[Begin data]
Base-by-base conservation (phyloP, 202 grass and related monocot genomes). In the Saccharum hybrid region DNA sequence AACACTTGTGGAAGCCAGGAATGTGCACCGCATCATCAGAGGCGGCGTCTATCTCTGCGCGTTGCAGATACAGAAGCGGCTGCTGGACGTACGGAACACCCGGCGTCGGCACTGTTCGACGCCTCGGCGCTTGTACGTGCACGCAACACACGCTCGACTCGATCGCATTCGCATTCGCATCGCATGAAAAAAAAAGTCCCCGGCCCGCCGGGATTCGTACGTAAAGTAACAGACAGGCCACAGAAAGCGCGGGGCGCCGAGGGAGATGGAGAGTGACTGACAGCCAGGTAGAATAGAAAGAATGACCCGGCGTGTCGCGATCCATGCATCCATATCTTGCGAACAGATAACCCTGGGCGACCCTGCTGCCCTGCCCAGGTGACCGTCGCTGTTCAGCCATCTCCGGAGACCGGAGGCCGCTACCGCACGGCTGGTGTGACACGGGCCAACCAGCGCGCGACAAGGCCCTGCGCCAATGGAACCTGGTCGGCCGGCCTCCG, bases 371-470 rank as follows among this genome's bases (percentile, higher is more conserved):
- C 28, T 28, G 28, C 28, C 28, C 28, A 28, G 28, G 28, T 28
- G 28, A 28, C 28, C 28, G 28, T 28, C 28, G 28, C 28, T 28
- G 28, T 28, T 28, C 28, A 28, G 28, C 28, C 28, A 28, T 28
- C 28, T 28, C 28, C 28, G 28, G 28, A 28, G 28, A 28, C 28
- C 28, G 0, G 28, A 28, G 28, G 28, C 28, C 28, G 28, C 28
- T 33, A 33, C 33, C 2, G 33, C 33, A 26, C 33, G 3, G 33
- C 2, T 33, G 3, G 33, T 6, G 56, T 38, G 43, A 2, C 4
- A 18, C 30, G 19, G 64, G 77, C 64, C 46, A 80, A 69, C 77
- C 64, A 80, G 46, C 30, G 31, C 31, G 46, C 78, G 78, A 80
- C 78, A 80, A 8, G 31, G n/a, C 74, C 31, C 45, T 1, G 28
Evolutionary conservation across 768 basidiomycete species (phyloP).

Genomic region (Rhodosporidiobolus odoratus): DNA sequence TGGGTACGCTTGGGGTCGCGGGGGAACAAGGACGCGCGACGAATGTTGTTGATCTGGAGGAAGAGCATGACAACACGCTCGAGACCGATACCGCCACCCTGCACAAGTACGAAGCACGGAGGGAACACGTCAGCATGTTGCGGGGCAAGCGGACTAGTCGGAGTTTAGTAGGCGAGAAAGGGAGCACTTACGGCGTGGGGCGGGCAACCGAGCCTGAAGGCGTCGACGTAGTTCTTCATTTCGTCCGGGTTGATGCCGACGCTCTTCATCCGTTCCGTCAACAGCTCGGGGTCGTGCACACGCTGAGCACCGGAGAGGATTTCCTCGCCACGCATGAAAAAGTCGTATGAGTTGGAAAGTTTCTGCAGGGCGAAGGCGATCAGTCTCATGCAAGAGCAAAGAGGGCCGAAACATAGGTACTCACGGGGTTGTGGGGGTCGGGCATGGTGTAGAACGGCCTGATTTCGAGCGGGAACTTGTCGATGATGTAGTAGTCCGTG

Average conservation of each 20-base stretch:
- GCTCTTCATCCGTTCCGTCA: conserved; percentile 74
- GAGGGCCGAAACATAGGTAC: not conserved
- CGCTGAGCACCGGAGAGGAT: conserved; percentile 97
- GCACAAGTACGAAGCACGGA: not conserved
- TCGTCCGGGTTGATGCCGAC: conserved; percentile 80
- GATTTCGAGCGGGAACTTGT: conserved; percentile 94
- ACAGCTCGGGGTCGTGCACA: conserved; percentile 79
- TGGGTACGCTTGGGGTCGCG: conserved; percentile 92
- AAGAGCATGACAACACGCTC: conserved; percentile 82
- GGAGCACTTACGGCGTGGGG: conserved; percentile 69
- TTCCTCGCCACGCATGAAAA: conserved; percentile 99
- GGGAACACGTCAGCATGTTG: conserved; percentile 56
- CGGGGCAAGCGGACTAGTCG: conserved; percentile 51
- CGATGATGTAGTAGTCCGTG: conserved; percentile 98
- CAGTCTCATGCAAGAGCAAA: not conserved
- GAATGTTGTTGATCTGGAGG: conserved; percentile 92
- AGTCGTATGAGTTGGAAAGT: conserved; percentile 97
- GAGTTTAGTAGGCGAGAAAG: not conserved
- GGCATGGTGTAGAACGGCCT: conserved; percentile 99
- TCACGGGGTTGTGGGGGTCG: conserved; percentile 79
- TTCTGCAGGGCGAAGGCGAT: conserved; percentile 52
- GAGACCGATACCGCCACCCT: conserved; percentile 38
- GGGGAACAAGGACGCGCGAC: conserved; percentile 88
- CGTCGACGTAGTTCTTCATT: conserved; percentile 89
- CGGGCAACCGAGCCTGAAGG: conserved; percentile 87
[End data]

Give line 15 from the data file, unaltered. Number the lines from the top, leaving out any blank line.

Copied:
- GCTCTTCATCCGTTCCGTCA: conserved; percentile 74